The Ontario Privacy commissioner is calling on technology-oriented organizations to build privacy and information access capabilities into their offerings. How Hydro One Networks did exactly that with its smart grid and smart meters

Bake privacy in products, services from the start: Cavoukian

Ontario privacy commissioner Ann Cavoukian is calling on technology-oriented organizations to make privacy a core functionality in the products and services they develop, instead of bolting it on after the fact in a band aid approach to protecting the end user.

That way, said Cavoukian, “it gets baked into your design architecture, it becomes part of your code.”

She issued the challenge to businesses along with the release of her annual report, entitled 2010 IPC Annual Report: Be Proactive. Avoid the Harm, that highlights the problems with taking a reactive approach to privacy and information access.

The privacy commissioner has been pushing into the public spotlight the concepts of Privacy by Design and Access by Design in an effort to make privacy and information access a natural and expected component of processes and technologies.

Traditionally, she said, there’s been what she calls a “zero-sum model” where privacy capabilities get the short end of the stick relative to business functionality, security or marketing.

“It has always been one or the other … We’re saying, ‘Reject that. Get rid of it,’” said Cavoukian.

Her message resounds well with Hydro One Networks Inc. The Markham, Ont.-based utilities provider has designed privacy into its smart grid and smart metre initiatives that help customers conserve energy.

Rick Stevens, vice-president of asset management at Hydro One said, practically, what privacy by design means for the organization is that such “non-functional” requirements still undergo the same due diligence at the initial planning stage.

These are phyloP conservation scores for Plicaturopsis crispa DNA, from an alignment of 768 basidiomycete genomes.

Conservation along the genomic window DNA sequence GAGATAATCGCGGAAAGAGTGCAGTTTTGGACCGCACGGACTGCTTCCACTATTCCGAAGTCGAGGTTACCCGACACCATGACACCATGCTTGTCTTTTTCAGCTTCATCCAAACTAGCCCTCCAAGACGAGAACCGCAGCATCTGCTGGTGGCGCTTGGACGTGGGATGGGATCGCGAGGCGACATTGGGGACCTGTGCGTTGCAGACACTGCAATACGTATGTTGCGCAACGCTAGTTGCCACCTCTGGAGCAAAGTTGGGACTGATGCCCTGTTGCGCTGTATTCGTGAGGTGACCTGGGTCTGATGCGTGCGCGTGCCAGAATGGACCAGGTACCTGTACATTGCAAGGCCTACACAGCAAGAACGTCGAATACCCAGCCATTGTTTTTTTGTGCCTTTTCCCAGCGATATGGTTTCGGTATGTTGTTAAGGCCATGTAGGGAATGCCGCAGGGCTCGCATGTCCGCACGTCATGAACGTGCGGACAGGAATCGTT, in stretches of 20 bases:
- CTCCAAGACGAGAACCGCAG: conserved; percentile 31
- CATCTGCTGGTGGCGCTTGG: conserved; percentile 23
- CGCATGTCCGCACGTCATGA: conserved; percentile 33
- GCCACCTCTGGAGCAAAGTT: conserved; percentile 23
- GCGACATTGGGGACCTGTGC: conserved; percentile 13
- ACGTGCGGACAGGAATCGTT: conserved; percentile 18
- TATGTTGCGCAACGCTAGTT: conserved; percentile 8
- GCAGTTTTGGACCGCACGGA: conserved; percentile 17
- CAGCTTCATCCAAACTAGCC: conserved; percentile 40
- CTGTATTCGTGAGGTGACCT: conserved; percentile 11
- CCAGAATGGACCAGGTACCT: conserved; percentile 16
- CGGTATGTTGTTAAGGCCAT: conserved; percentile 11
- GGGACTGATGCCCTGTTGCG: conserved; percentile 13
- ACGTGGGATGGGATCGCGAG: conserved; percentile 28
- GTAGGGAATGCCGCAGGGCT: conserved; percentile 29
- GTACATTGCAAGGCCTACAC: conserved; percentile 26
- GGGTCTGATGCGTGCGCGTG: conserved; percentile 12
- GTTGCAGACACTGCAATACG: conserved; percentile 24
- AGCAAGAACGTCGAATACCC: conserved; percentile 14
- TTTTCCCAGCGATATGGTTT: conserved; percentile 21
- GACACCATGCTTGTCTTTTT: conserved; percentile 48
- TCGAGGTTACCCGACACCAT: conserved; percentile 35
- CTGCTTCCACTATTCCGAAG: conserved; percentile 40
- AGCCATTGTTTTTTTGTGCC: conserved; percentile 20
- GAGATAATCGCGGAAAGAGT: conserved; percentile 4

“When we look at new uses of customer information, we spend time up front understanding the requirements for the information and looking at how we design systems upfront to ensure that customer privacy is maintained,” said Stevens.

While Stevens acknowledges that, in some organizations, privacy can get sidelined when “trade offs” are made, he believes that systems should nonetheless be built to be future-proof.

Another Canadian organization, The Ontario Lottery and Gaming Corp., based in Toronto, installed privacy-protective facial-recognition technology to identify members of the Voluntary Self-Exclusion program who want to be banned from entering gambling institutions, such as casinos. If no match is made with those in the database, then the facial image is automatically deleted.

Cavoukian wants organizations to share their privacy and information access initiatives so that, in turn, those best practices can be relayed to others. Already, Hydro One’s experience with its Smart Grid initiative is being applied in the U.S. with San Diego Gas & Electric, a utilities provider interested in baking privacy into its dynamic pricing program.

The message isn’t being confined to North America. This summer, the privacy commissioner’s office will release a whitepaper on how a utilities provider in Berlin, Germany, is embedding privacy and information access in its organization.

“We’re trying to get an EU presence, a U.S. presence, and we already have a Canadian presence,” said Cavoukian.

Follow Kathleen Lau on Twitter: @KathleenLau

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